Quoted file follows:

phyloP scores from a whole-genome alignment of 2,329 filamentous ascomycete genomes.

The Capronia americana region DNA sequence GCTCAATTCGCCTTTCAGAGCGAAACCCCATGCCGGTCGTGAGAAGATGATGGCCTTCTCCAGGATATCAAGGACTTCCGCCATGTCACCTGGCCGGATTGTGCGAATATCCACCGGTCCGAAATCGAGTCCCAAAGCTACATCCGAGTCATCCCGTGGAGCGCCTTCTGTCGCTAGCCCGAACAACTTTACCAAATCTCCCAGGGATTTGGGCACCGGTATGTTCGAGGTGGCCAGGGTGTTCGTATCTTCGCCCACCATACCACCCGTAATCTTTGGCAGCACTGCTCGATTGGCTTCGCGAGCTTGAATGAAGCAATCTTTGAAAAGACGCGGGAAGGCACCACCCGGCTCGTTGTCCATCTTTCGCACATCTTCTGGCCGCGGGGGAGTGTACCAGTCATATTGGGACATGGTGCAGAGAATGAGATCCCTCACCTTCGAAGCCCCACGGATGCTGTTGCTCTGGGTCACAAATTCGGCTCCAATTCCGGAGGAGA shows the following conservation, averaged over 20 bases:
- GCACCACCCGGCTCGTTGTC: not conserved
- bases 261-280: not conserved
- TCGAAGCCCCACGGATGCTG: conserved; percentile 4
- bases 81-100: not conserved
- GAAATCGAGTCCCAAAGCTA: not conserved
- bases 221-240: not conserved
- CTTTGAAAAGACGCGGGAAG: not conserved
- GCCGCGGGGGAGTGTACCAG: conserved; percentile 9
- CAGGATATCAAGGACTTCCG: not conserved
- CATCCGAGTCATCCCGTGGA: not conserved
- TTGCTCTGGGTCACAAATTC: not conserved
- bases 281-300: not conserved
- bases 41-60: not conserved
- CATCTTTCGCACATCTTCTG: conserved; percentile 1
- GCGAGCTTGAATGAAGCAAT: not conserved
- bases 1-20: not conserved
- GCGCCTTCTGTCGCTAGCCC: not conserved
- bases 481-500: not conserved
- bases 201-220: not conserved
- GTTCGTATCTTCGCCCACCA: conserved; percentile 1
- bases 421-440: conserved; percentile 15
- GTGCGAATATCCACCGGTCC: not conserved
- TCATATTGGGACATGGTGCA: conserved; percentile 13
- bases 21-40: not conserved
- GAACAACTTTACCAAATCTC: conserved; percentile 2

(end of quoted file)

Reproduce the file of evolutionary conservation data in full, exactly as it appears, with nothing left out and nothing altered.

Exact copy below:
phyloP scores from a whole-genome alignment of 2,329 filamentous ascomycete genomes.

The Capronia americana region DNA sequence GCTCAATTCGCCTTTCAGAGCGAAACCCCATGCCGGTCGTGAGAAGATGATGGCCTTCTCCAGGATATCAAGGACTTCCGCCATGTCACCTGGCCGGATTGTGCGAATATCCACCGGTCCGAAATCGAGTCCCAAAGCTACATCCGAGTCATCCCGTGGAGCGCCTTCTGTCGCTAGCCCGAACAACTTTACCAAATCTCCCAGGGATTTGGGCACCGGTATGTTCGAGGTGGCCAGGGTGTTCGTATCTTCGCCCACCATACCACCCGTAATCTTTGGCAGCACTGCTCGATTGGCTTCGCGAGCTTGAATGAAGCAATCTTTGAAAAGACGCGGGAAGGCACCACCCGGCTCGTTGTCCATCTTTCGCACATCTTCTGGCCGCGGGGGAGTGTACCAGTCATATTGGGACATGGTGCAGAGAATGAGATCCCTCACCTTCGAAGCCCCACGGATGCTGTTGCTCTGGGTCACAAATTCGGCTCCAATTCCGGAGGAGA shows the following conservation, averaged over 20 bases:
- GCACCACCCGGCTCGTTGTC: not conserved
- bases 261-280: not conserved
- TCGAAGCCCCACGGATGCTG: conserved; percentile 4
- bases 81-100: not conserved
- GAAATCGAGTCCCAAAGCTA: not conserved
- bases 221-240: not conserved
- CTTTGAAAAGACGCGGGAAG: not conserved
- GCCGCGGGGGAGTGTACCAG: conserved; percentile 9
- CAGGATATCAAGGACTTCCG: not conserved
- CATCCGAGTCATCCCGTGGA: not conserved
- TTGCTCTGGGTCACAAATTC: not conserved
- bases 281-300: not conserved
- bases 41-60: not conserved
- CATCTTTCGCACATCTTCTG: conserved; percentile 1
- GCGAGCTTGAATGAAGCAAT: not conserved
- bases 1-20: not conserved
- GCGCCTTCTGTCGCTAGCCC: not conserved
- bases 481-500: not conserved
- bases 201-220: not conserved
- GTTCGTATCTTCGCCCACCA: conserved; percentile 1
- bases 421-440: conserved; percentile 15
- GTGCGAATATCCACCGGTCC: not conserved
- TCATATTGGGACATGGTGCA: conserved; percentile 13
- bases 21-40: not conserved
- GAACAACTTTACCAAATCTC: conserved; percentile 2